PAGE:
VHDL’s type system, which is based on Ada’s, avoids the requirement of using additional function/procedure parameters for passing array constraints.
This simplified API is targeted at developers who use VHDL as the main language to orchestrate the co-execution. Hence,
existence of C sources is expected to be transparent. xyce package provides the public VHDL API for end-users. Note that
it is possible to run multiple analog simulations by handling multiple instances of
xyce_t from different VHDL
modules. Find usage details in Examples.
Currently, the C implementation is based on vffi_user.h; hence, it is specific to GHDL. Nevertheless, it should be possible to adapt it for simulators that support FLI or XSI. Contributions are welcome!
Although the C implementation is not expected to be used directly, it can be useful to access it when the simulation executable is to be dynamically loaded. In these contexts, it might be handy to initialize and close the Xyce simulations from, say, Python, while VHDL is used to run steps and handle I/O. Even though specific examples are not available yet, this is a supported use case.
The current implementation of the storage mechanism is likely to be replaced as a result of the discussions in VUnit/vunit#603. Such a replacement should be transparent to end-users. However, since this is a very experimental project yet, note that disruptive changes might be required.
Xyce: C interface#
This is a simplified API based on XyceCInterface. It
seems that binding
void** ptr from C to VHDL is not supported. So, unconstrained strings are used instead. Unconstrained
strings can be accesed as
char** id from C. A storage mechanism is used to manage actual pointers associated to each id
uint32_t xhdl_init( vffiNaturalDimArr_t* ptr, vffiNaturalDimArr_t* cir ); uint32_t xhdl_run( vffiNaturalDimArr_t* ptr, double requestedUntilTime ); uint32_t xhdl_run_1D( vffiNaturalDimArr_t* ptr, double requestedUntilTime, vffiNaturalDimArr_t* tArray, vffiNaturalDimArr_t* vArray ); uint32_t xhdl_run_2D( vffiNaturalDimArr_t* ptr, double requestedUntilTime, vffiNaturalDimArr_t* array2D ); double xhdl_read( vffiNaturalDimArr_t* ptr, vffiNaturalDimArr_t* name ); void xhdl_close( vffiNaturalDimArr_t* ptr );
Given the similarity between
char** (pointers), it might be possible to define a custom subtype of any
type and use an access type to it as a placeholder for managing C void pointers in VHDL. To be investigated…
Xyce: VHDL interface#
Provides the user interface to co-execute Xyce simulations from VHDL. It is a protected type, which resembles OOP.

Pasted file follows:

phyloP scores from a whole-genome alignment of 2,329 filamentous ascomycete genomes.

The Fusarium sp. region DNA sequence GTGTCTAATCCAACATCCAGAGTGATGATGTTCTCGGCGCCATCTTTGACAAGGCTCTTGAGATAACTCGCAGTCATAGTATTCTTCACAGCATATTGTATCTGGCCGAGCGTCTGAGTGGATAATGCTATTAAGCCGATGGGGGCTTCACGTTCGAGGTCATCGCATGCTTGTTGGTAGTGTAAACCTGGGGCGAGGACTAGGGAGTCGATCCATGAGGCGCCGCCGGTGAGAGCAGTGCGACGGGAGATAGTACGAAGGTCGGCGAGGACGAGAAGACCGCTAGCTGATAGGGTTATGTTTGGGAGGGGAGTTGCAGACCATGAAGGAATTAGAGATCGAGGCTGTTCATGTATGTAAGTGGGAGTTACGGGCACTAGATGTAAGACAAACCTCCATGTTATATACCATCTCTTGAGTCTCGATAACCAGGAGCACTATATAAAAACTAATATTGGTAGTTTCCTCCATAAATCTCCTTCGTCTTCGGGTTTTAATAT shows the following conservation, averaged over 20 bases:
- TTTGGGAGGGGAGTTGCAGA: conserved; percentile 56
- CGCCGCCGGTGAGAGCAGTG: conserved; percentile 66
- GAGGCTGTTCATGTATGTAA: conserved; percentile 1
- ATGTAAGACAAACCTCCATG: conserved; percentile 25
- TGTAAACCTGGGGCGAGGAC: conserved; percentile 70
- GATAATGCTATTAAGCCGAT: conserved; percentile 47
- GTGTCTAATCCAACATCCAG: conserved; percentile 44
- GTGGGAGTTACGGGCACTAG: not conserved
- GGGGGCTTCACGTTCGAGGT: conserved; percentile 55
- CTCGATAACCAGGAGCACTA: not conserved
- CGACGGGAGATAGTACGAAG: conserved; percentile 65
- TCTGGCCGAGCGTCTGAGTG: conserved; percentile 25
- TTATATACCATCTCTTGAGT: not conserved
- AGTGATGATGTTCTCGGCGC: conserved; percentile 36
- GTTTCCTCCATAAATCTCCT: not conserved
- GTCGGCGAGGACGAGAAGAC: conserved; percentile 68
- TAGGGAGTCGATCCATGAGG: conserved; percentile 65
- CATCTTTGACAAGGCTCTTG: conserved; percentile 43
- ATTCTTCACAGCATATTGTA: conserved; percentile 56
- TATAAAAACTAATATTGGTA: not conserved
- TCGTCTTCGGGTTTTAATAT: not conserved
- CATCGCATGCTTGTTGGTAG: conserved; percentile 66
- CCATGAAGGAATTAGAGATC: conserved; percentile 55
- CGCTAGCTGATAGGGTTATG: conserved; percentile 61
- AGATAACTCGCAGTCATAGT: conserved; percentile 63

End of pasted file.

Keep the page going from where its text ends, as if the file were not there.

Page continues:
use work.xyce_xhdl_pkg.all; package xyce_pkg is alias arr2D_t is work.xyce_xhdl_pkg.arr2D_t; type xyce_t is protected procedure init ( id : string; circuit : string ); procedure run ( reqT : real ); procedure run ( reqT : real; arrTime : real_vector; arrVolt : real_vector ); procedure run ( reqT : real; arr2D : arr2D_t ); impure function reqT return real; impure function read ( name : string ) return real; procedure close; end protected; end xyce_pkg;
Provides bindings between VHDL and a foreign language through VHPIDIRECT. This source needs to be included in the design, but users are not expected to use it explicitly.
package xyce_xhdl_pkg is function xyce_init( id : string; circuit : string ) return integer; attribute foreign of xyce_init : function is "VHPIDIRECT xhdl_init"; function xyce_run( id : string; reqTime : real ) return integer; attribute foreign of xyce_run : function is "VHPIDIRECT xhdl_run"; function xyce_run( id : string; reqTime : real; arrTime : real_vector; arrVolt : real_vector ) return integer; attribute foreign of xyce_run[ string, real, real_vector, real_vector return integer ] : function is "VHPIDIRECT xhdl_run_1D"; type arr2D_t is array (natural range <>, natural range <>) of real; function xyce_run( id : string; reqTime : real; arr2D : arr2D_t ) return integer; attribute foreign of xyce_run[ string, real, arr2D_t return integer ] : function is "VHPIDIRECT xhdl_run_2D"; function xyce_read( id : string; name : string ) return real; attribute foreign of xyce_read : function is "VHPIDIRECT xhdl_read"; procedure xyce_close( id : string ); attribute foreign of xyce_close : procedure is "VHPIDIRECT xhdl_close"; end xyce_xhdl_pkg;
Xyce developers provide two versions of the same three examples (utils/XyceCInterface):
xyce_interface.pyto manage a Xyce simulation from Python. No HDL is used.
Use Verilog to trigger the Xyce simulations. However, all the logic is implemented in C. As explained in Section 7 of Mixed Signal Simulation with Xyce 6.11:
“The primary issue with the VPI capability is the lack of standards compliance. The example (…) uses the C++ features of the `XyceCInterface` directly. Wrapper functions, that only use ANSI C and the native PLI data-types in their function calls, still need to beimplemented.”
The examples in this repo are an adaptation of the VPI_examples from Xyce’s repo. Here, VHDL is used through VHPIDIRECT
bindings, instead of Verilog. The management of the execution flow is handled from VHDL, so that developers don’t need to